1967, 1st edition; Bonanza Books publishers, New York; hardbound in carnelian red and black boards with silver lettering along spine; very good condition with unmarked pages; full of wonderful photos; cover has a bump to upper corner, but not distracting; dust jacket has minor bumping along edges.
First in vaudeville, then in silent films, the comic art of W. C. Fields was his unique ability, antic imagination with masterful pantomime. With the coming of the talkies, Fields added his own special brand of caustic dialogue, to reign for many years as a film star of the first rank.
W.C. Fields -
Fields became a legend in which the screen image and the man were inseparable. Son of a Cockney immigrant, his childhood was one of Dickensian poverty. By the time he was fourteen, however, he was an adept amateur Juggler and started his show business career in the circus; thence to burlesque and finally to films. Mr. Everson claims that Fields, divorced from sight gags and props, ""might possibly be the funniest man America has ever produced"" and in his dissection of the 42 available films Fields appeared in, he at least proves that the comedian was at least one of the most interesting talents of that early Hollywood heyday.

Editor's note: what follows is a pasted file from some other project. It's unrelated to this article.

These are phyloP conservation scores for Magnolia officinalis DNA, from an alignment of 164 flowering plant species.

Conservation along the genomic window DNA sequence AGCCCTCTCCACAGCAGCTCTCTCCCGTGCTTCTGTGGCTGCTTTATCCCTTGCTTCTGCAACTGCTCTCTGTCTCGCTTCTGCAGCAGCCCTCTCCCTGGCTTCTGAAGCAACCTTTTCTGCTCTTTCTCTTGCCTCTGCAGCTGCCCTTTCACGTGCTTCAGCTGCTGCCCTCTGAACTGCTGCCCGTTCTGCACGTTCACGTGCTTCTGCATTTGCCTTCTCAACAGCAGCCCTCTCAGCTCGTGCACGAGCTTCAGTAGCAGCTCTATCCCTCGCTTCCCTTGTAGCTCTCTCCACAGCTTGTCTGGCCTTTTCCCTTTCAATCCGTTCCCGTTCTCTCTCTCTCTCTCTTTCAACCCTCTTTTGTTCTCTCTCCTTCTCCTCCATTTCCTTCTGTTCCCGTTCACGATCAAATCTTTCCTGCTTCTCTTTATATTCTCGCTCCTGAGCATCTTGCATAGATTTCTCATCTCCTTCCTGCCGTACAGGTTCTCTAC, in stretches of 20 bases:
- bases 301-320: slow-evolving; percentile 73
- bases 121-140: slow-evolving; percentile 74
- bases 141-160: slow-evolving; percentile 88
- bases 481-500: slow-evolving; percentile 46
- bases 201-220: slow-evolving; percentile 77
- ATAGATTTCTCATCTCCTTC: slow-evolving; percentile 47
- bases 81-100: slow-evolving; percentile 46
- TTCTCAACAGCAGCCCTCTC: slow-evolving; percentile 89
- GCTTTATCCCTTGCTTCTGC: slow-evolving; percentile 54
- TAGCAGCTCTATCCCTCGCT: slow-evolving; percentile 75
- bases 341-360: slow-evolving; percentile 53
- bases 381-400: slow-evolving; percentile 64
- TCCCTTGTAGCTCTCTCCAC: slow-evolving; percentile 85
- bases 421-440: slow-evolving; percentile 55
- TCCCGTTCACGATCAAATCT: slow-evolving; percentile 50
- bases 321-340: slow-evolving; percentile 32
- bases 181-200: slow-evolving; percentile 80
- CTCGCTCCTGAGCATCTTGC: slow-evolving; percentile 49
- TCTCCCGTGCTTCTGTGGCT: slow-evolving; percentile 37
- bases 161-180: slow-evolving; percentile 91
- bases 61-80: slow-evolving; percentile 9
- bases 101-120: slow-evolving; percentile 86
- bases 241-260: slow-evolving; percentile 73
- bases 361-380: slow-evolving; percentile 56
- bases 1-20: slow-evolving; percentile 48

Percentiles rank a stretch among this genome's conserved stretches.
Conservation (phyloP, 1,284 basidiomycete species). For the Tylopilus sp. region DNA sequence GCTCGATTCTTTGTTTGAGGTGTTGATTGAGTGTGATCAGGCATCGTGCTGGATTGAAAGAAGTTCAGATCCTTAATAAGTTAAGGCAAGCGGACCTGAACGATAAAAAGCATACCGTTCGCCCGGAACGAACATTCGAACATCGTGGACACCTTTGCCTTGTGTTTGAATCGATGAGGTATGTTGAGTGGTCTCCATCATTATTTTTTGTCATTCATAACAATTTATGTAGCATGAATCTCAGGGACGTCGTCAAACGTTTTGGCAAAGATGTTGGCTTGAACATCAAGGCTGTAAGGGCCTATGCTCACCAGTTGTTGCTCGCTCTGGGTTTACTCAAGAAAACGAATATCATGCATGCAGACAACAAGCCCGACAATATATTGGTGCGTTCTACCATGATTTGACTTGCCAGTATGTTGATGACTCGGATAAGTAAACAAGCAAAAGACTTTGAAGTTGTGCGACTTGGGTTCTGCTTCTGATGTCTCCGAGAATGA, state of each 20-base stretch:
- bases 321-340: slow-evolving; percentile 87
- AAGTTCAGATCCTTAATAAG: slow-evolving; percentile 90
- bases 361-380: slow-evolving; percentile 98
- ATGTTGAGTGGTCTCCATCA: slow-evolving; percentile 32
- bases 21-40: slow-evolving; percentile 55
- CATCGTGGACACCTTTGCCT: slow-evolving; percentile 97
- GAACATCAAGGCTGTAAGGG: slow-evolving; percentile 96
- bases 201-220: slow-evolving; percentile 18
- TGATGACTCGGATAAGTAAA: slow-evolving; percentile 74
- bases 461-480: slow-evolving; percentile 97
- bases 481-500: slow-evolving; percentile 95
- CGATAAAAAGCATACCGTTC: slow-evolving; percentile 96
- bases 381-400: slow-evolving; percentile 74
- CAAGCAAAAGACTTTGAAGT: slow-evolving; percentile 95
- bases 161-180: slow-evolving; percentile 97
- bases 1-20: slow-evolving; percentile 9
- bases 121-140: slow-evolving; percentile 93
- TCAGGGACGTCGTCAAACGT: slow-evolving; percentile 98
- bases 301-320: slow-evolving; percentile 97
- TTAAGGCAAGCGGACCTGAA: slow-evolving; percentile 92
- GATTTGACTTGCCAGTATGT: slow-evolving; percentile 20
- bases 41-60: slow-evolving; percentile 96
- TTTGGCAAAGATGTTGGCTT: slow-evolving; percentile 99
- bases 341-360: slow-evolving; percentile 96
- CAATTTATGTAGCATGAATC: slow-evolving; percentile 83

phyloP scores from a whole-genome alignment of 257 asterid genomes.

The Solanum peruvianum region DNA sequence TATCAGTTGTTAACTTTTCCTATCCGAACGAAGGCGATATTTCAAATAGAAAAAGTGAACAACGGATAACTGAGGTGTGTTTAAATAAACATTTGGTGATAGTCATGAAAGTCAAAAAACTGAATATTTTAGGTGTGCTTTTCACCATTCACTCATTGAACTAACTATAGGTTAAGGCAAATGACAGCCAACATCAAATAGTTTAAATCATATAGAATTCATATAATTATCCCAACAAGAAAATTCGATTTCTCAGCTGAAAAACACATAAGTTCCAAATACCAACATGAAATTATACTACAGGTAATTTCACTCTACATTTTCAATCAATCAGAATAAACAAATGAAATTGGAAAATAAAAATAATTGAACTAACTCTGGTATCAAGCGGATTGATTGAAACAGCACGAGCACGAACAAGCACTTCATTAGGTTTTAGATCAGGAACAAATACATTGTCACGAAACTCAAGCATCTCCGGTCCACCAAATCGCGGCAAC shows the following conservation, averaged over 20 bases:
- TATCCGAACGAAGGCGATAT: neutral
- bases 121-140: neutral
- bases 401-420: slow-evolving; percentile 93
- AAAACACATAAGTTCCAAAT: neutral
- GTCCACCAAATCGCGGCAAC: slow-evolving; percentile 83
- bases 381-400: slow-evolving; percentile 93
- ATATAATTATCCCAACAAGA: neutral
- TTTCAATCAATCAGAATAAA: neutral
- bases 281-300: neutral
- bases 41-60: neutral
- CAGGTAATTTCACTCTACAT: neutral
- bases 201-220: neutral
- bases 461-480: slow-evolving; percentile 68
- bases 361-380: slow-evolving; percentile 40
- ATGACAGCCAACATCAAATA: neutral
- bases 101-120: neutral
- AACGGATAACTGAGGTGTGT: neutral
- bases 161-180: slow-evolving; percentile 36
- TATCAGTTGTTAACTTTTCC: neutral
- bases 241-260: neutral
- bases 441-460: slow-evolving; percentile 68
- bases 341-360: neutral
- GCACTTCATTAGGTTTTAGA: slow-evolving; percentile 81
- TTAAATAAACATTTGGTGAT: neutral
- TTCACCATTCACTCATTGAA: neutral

His notorious personal antipathies which included bankers, policemen and the American Family, coupled with his bizarre sense of humor, combined to inspire some unforgettable comic moments. You might say that Fields was the first black humorist. The author gives meticulous recaps of his work and manages some astute comparisons with Fields' contemporaries: Chaplin, Lloyd, Langdon, etc. W.C. may never share the same LimeLight as Chaplin but for fans this is a Fields' day.